Wednesday, June 20, 2018

Inaugural Nucleate Beer Festival Anything But a Sour Time

After years of being a beacon of beerdom, from innovative brewpubs and microbreweries to multi-tap bars and beer gardens to a passionate and influential homebrewing community, Ann Arbor has finally added the last missing piece of the puzzle: its very own beer festival.

On Saturday, June 16, approximately 500 enthusiasts descended on Veterans Park on Ann Arbor's west side for the inaugural Nucleate Beer Festival, an event spearheaded by HOMES Brewery and focused mostly on tart and funky beers from around the country as well as overseas. All told, 25 different breweries were represented. Locally, the fest included both HOMES's own brews as well as those from sour beer pioneer Jolly Pumpkin Artisan Ales of Dexter. Beers from further away included the likes of Jester King of Austin, Texas; Yazoo of Nashville, Tennessee; and Cantillon, 3 Fonteinen, and Tilquin, all from Belgium.

The festival ran for four hours, from 1-5 p.m., with special releases taking place every half hour. Those included HOMES Strawberry Sherbet Lactose Sour Ale, Speciation Laurentian: Superior Spontaneous Ale (made with yeast harvested from Lake Superior), 3 Fonteinen Armand & Gaston Oude Gueuze, Transient Blueberry Anachronism Wild Ale, Cantillon Fou Foune Apricot Lambic, and Tilquin Pinot Noir Lambic.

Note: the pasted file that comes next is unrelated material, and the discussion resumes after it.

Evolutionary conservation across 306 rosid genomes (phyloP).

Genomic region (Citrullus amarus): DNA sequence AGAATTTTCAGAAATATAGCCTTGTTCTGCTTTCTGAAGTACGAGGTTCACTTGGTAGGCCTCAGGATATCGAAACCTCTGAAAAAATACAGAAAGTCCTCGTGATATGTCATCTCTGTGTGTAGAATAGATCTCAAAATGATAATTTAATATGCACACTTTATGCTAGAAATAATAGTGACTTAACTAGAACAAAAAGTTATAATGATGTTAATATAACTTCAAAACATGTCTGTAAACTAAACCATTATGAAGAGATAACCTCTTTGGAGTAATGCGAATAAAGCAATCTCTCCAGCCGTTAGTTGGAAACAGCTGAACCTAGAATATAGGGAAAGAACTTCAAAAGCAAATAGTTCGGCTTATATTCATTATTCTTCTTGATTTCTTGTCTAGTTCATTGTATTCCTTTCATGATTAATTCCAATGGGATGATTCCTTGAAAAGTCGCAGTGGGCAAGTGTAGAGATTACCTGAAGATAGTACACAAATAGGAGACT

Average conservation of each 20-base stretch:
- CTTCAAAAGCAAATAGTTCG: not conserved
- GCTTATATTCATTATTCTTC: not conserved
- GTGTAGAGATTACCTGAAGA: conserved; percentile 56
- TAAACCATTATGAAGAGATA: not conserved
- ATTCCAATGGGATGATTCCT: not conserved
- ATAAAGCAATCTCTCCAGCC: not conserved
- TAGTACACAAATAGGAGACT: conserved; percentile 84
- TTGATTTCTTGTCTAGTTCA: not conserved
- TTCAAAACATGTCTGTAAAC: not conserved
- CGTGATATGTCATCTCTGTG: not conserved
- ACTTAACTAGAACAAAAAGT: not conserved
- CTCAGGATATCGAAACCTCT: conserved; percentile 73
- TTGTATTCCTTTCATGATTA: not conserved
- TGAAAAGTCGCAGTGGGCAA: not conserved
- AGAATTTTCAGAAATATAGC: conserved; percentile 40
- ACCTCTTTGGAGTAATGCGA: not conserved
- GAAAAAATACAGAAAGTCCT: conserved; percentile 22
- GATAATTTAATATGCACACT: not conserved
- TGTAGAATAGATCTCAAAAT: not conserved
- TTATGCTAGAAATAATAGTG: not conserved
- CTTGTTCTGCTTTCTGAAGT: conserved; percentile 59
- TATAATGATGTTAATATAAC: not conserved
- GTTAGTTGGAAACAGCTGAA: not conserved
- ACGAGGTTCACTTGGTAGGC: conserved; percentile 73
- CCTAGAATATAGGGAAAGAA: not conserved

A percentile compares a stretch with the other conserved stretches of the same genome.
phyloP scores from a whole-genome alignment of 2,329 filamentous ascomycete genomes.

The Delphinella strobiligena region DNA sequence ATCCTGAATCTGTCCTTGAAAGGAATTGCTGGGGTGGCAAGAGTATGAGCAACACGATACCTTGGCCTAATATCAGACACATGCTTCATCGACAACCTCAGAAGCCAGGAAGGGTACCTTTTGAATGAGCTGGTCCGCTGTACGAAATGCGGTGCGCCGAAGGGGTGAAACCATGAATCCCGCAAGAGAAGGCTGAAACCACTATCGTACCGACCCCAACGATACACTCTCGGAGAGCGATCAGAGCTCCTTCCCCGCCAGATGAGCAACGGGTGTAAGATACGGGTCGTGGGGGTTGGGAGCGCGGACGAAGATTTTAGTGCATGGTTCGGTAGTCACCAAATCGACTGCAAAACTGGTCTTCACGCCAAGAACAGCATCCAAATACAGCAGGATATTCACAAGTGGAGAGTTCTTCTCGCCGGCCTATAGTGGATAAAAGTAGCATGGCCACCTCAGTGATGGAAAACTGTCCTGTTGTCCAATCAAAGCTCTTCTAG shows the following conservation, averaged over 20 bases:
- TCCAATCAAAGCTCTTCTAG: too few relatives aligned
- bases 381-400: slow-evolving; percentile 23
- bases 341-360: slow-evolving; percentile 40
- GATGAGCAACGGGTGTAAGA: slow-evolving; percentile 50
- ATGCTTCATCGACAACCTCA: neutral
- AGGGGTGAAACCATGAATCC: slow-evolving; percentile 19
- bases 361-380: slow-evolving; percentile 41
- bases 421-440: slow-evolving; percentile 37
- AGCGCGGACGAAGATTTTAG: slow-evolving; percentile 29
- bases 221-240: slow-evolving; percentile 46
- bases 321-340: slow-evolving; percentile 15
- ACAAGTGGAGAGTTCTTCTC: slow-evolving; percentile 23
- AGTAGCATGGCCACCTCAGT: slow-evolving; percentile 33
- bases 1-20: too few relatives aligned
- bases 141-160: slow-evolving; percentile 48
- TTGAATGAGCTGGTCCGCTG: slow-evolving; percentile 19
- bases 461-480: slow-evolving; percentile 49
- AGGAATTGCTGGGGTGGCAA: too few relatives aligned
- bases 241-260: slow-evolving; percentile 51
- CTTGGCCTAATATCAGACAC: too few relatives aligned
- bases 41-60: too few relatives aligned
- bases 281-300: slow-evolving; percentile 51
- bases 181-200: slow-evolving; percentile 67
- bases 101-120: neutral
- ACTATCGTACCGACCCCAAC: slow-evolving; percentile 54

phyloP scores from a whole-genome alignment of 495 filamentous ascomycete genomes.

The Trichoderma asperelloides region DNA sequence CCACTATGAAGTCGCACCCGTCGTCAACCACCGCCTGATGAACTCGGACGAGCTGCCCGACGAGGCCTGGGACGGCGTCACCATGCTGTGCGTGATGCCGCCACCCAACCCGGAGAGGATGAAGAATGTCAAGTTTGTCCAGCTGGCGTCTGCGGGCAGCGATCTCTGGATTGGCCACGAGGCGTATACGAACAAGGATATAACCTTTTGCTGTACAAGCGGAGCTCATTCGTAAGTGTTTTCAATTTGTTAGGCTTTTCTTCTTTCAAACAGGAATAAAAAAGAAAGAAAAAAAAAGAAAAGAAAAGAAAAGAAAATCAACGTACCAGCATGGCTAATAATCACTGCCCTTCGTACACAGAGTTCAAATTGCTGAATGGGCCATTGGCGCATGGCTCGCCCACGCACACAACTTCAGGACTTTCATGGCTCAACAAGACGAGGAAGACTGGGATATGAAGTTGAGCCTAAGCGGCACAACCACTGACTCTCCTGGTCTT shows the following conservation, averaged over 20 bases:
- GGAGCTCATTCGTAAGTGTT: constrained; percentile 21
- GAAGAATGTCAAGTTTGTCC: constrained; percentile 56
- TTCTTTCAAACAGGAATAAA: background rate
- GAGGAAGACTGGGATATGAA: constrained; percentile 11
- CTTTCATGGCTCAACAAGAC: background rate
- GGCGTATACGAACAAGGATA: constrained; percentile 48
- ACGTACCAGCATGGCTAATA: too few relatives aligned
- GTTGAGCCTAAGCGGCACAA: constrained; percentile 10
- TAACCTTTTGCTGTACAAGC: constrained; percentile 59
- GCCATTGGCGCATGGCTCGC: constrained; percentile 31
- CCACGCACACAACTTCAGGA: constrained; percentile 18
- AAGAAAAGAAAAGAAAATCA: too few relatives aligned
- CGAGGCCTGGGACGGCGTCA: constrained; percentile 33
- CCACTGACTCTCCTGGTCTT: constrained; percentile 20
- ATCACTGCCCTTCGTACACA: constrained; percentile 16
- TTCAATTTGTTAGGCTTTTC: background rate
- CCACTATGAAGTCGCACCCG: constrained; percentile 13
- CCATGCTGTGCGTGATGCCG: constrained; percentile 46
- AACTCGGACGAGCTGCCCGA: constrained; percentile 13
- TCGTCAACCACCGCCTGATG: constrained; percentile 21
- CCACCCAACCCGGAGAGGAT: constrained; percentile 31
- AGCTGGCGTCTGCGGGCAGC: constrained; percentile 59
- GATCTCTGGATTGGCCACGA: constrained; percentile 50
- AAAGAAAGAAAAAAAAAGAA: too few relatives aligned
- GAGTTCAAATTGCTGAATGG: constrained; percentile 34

The layout of all the different breweries inside one rectangular tent made for an efficient experience, with lengthy lines only really occurring for the special releases (and for Cantillon, a brewery revered by sour beer nerds). Speaking of Cantillon, their offerings included Saint Lamvinus, a lambic fermented in oak with French grapes, and Iris, an unblended, spontaneously fermented lambic.

Other tasty suds included Speciation's Proglacial, a sour golden ale aged in tequila barrels with passionfruit and produced in collaboration with HOMES; Raspberry Wild Urchin from Watermark, a newer Michigan brewery near St. Joseph; and Revelry's Brett the House, a wild ale fermented with (you guessed it) brettanomyces. One brewery, Upland of Bloomington, Indiana, brought Champagne Velvet, a re-creation of a pre-Prohibition pilsner brand from the Hoosier State, and it was a nice, smooth change of pace after a day of all things sour.

Apart from a spot of rain and some humidity, the weather cooperated. Food options included street tacos and other fare from El Manantial and pulled pork sliders and ribs prepared by Chef Brandon Johns of Grange Kitchen & Bar (and damn, were they good). There was even a merch tent with t-shirts and other goodies available. At $80 apiece, tickets were on the high end for a festival (and in the interest of disclosure, I attended via press pass), but the price included 20 drink tickets and a souvenir tasting glass, the pours were generous, and the beers across the board were high quality.

All in all, Nucleate was an enjoyable success, well organized and executed, especially for a first-time festival. If I can have but one quibble, I'd have preferred the DJ to play a variety of tunes (vs. just booty music) and because everyone should get off my lawn, I'd have also moved him off a bit from the main tent as it tended to get loud in there.

But if you love sour and funky styles of beer, you may wish to start saving up for a ticket for next year's event.

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